Towards a modern Canadian engineering design curriculum: Balancing artificial intelligence and human cognition
About the project
While computers have become extremely competent at cognitive assignments such as identifying faces and interpreting text, humans are still more effective than computers at many tasks, especially those that require creative reasoning and interpersonal empathy. The engineering design process requires not only fundamental subject matter expertise (in physics, chemistry, mathematics, analysis, etc.) but also problem solving and creativity. Despite recent advances in artificial intelligence (AI), computational systems are far from being able to use creativity, interpersonal empathy, intuition or persuasion for problem solving, or to coordinate and lead teams. With an envisioned future cooperation between AI tools and human engineers, these human-mastered skills will be increasingly vital in the process of engineering design, and therefore merit expanded emphasis in our engineering curriculum.
This report includes a focused literature review to classify the maturity of AI solutions for engineering design (ED), organized by steps in the engineering design process. Next, we review Canadian undergraduate mechanical engineering curricula to benchmark the current level of penetration of AI topics and engineering design topics, identifying gaps by comparing the themes previously identified.
The generated knowledge will guide curricula and policy change for engineering education decision-makers across Canada (accreditors, university deans), transforming the training of the 16,000 yearly Canadian engineering graduates. Ultimately, this will enhance Canada's innovation economy.
- Our focused literature review revealed that engineering design research has recognized the potential for artificial intelligence tools and techniques to advance this important endeavour.
- In particular, we found that conceptual design—a process step that leverages human creativity and collaboration—has been a focus for AIxED research.
- Thus, our analysis reveals opportunities to explore AI application in other design process steps, and to continue to leverage the work towards human-AI collaboration in the conceptual design phase.
- We analyzed 2769 courses from 28 institutions from the list by the Canadian Engineering Accreditation Board (CEAB), under the “Mechanical” discipline to obtain the courses that signify the prevalence of AI in the engineering design field along with AI- and ED-focused courses.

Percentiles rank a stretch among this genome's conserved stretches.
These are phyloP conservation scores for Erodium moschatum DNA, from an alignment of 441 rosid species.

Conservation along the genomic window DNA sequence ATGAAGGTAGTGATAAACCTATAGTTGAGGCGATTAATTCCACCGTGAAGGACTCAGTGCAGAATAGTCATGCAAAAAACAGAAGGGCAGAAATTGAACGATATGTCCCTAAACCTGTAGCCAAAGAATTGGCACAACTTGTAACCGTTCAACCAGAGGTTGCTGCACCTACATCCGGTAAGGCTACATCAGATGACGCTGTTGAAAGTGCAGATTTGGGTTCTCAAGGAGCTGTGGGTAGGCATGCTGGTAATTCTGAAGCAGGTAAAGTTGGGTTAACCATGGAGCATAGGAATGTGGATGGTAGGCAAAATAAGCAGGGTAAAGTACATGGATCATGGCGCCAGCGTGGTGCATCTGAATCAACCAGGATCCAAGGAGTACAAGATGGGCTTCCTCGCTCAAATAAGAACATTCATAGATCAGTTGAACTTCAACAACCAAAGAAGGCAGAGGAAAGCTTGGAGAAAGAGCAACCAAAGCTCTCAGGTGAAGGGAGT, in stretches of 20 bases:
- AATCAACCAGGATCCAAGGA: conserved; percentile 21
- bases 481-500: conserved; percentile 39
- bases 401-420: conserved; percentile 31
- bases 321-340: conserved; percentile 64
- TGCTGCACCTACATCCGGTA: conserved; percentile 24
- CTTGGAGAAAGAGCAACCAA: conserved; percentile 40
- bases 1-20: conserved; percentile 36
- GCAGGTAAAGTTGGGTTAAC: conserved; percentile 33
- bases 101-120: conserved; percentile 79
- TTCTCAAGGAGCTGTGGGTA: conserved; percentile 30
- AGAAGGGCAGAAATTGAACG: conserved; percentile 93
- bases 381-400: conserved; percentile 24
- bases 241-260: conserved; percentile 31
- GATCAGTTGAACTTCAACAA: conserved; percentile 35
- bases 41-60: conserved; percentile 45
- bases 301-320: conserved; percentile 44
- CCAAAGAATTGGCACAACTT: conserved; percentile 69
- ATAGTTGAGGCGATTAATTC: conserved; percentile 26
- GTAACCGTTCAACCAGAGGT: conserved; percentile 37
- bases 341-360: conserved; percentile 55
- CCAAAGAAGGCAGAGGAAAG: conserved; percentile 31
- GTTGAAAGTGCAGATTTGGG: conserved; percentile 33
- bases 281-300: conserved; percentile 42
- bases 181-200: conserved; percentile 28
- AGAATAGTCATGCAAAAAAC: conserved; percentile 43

- Using the keyword matching algorithm, we observed 11 courses—from nine institutions out of the 28 institutions—that highlighted the study and application of AI methods in engineering design courses.
- In addition, we detected 33 AI-focused courses from 12 institutions that were available for mechanical engineering students in these institutions.
- 1500 courses out the 2769 courses were specifically related to the field of engineering design, thereby reflecting the influence of design requirements set by the CEAB for accreditation of Canadian engineering programs.
- The key result of this study is to highlight the limited but emerging prevalence of artificial intelligence teaching in engineering design education. We identified a number of courses in Canadian mechanical engineering programs that can serve as blueprints for the continued expansion of state-of-the-art learning for our future engineers, to prepare these graduates for the skills they will need to succeed in the digital economy. We are encouraged to see that Canadian universities have begun to formally introduce these topics in their curricula.
- We recommend that the identified courses that integrate artificial intelligence concepts with engineering design concepts serve as blueprints for the further establishment of such courses across Canada.
- These courses will require key instructor expertise that aligns with the increasing prevalence of engineering design research in AI applications.
- Given the strong prevalence of engineering design content in mechanical engineering programs, matching the Canadian Engineering Accreditation Board’s requirement, we identify a major opportunity for the accreditor to mandate some course content towards future skill building, such as artificial intelligence, for all engineering programs.
- This accreditation change may require coordinated lobbying from leaders of industry and academia, who can use our findings to support their case.
- We recognize that artificial intelligence and design concepts have been well integrated in courses outside of mechanical engineering and can be accessible to students via technical and free electives. We encourage university programs to exploit this interdepartmental strength as they ramp up their in-department expertise.
Contact the researchers
Alison Olechowski, Assistant Professor, Department of Mechanical & Industrial Engineering, University of Toronto: email@example.com
Pranav Milind Khanolkar, PhD Student, Department of Mechanical & Industrial Engineering, University of Toronto
Jerry Lu, Student, Mechatronics Engineering, Faculty of Engineering, University of Waterloo
Ada Hurst, Faculty Member, Department of Management Sciences, Faculty of Engineering, University of Waterloo
The views expressed in this evidence brief are those of the authors and not those of SSHRC, the Future Skills Centre or the Government of Canada.
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